‘What is it?’
The kid was holding a kind of fuzzy tube, big enough that he had to hold it in both hands. Well, Warren called him ‘kid,’ but he must be out of his teens by now. And he was wiry, muscled and taut. He was short though, a consequence of the food shortages he’d lived through his whole life. You could almost tell how old someone was by their height nowadays, the older ones, the ones who’d lived a while before the fall, were a damned sight taller.
‘I think I remember those,’ said Warren, searching his memory, ‘they were… they were a kind of machine. You spoke to it and it did what it was told. They were called Alex or Sally or… something.’
Warren frowned. He felt like he should be able to remember more than that, but it had been so long, and so difficult. It was like the important stuff had stayed with him, while the way things were had faded. It had been another world, and he had been so young.
‘So, what, it made stuff?’ the kid asked.
‘No, no, played music, I think.’
The kid frowned at it. He was called Akori, and he had been very young when the fall came. Young enough that he’d never been to a school, would never remember a working world.
A flash of anger sprang through Warren. He looked around at the house they’d found, huge and crumbling, tucked into the rolling hills. It was enormous, cream and gilt paint peeling everywhere inside, making the walls look strangely shaggy and unkempt. But here and there you could see glimpses of the opulence it used to be. The stately entrance hall, and the elegant, spiralling stairs. The anger grew, an old anger that Warren had almost forgotten, a furnace of unfettered rage.
‘I mean Jesus fucking Christ, kid, do you know what these fuckers did?’ Warren screamed, tearing the device from Akori’s shocked hands and flinging it at the decaying walls hard enough to leave a dent and send gouts of rotting paint tumbling into the air.
The kid was silent, shocked, unused to Warren ever making noise.
‘They fucking… they ate the world,’ said Warren, his teeth clenched. ‘They just took, and took, and took. And when they were told the world was dying they did everything they could, everything, to make sure nothing was done. They might have had to give something up, see? They had more than anyone could ever need in a thousand lifetimes and they would kill a man for even hinting that they could do without a sliver of it.’
Warren stood panting, his eyes burning with hate at everything around him. A chandelier was splayed on the floor in front of him, and he kicked at it.
‘Why didn’t anyone stop them?’ asked Akori, after a little while.
‘We fucking tried! We tried again, and again. People took to the streets, they screamed about it from the rooftops, by the end they were even blowing up bridges and killing people. Nothing fucking worked. You don’t understand the power of these people. The power of the rich. They had so much, so fucking much, that they could do anything.’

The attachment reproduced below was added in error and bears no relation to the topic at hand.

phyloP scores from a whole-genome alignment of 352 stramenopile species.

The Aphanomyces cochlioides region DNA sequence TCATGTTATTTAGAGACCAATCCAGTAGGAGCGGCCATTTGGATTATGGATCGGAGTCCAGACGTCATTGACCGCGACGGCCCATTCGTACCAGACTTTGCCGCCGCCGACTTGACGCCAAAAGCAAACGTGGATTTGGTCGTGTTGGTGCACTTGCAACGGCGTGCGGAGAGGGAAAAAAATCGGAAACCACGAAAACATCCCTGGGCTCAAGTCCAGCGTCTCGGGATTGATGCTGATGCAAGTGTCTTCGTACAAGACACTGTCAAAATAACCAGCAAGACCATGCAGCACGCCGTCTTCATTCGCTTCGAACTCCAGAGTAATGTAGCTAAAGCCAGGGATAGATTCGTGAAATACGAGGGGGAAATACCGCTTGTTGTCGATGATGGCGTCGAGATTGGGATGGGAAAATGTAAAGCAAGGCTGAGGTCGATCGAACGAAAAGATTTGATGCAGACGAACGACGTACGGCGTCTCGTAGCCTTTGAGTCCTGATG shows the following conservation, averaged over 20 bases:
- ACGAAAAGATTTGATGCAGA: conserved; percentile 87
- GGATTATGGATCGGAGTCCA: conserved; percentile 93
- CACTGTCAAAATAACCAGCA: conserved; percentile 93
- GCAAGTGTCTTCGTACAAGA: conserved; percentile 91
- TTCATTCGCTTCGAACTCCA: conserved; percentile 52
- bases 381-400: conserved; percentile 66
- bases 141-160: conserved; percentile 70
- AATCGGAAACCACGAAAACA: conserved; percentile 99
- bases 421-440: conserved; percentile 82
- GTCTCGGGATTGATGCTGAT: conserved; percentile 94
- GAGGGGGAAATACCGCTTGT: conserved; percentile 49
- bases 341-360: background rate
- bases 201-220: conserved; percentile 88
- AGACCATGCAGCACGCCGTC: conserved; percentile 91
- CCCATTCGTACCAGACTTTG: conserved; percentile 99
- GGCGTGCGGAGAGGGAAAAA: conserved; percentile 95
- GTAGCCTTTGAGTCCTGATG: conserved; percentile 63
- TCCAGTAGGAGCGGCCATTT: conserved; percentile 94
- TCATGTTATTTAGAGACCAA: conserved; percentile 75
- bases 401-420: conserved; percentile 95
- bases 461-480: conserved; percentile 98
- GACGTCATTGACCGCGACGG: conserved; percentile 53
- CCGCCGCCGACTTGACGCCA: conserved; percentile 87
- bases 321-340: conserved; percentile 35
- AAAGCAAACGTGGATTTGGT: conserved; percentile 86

Warren saw the kid frown, not comprehending but clearly frightened by his display.
‘They told us,’ said Warren, ‘that it was foreigners’ fault. Or people with less than us. Or that we could fix it all if we just scrubbed out the trash we were throwing away so someone else could reuse it. They kept us distracted with arguments about who to trade with or who should be our neighbour. By the time the power went out they were starting to say it was just natural, that the bees were gone because it was just their time or some bullshit. Anything. They would make any effort, say anything, watch thousands die, millions, anything they could to make sure they didn’t have to do without even a fraction of what they had. It didn’t matter to them that they wouldn’t miss it, everything they saw was theirs and if it wasn’t theirs they didn’t give a shit about it. Fuck. We used to say they hated us, but that wasn’t true, we just didn’t mean a fucking thing to them.’
‘Well shit,’ said Akori, ‘no wonder this house is so smashed up, everyone came and got them in the end then?’
Warren looked confused for a moment, then realised what the kid meant. How could he explain it to him? How could you tell someone that a few pampered thieves had killed the world long before he had a chance to live in it? And the kid thought he was just talking about this house? That the specific people who lived here, in this building, were responsible for it all?
Warren threw his head back and laughed like he hadn’t laughed in years. He laughed until his stomach hurt and his eyes watered. He laughed until Akori gave up trying to understand, until Akori left and returned with a trickle of water and a couple of cats to eat.
‘Wind’s picking up,’ said Akori, turning the cats on a makeshift spit over a fire made from a rotting bedframe.
‘Yeah,’ said Warren, ‘but it won’t bring rain.’
‘Storm season isn’t for months, we’ll be back underground by then. What happened to them, in the end? asked Akori.
‘Who?’ said Warren.
‘The people. The people who ate the world.’
‘I dunno,’ said Warren, ‘there were a lot of them,but not as many as you’d think. I’m sure some of them suffered and others lived ‘til they were old and some might even be alive now. It doesn’t matter, really. They never mattered, not as much as they thought they did. They had more than anyone could ever want or need. And now nobody will even remember their name.’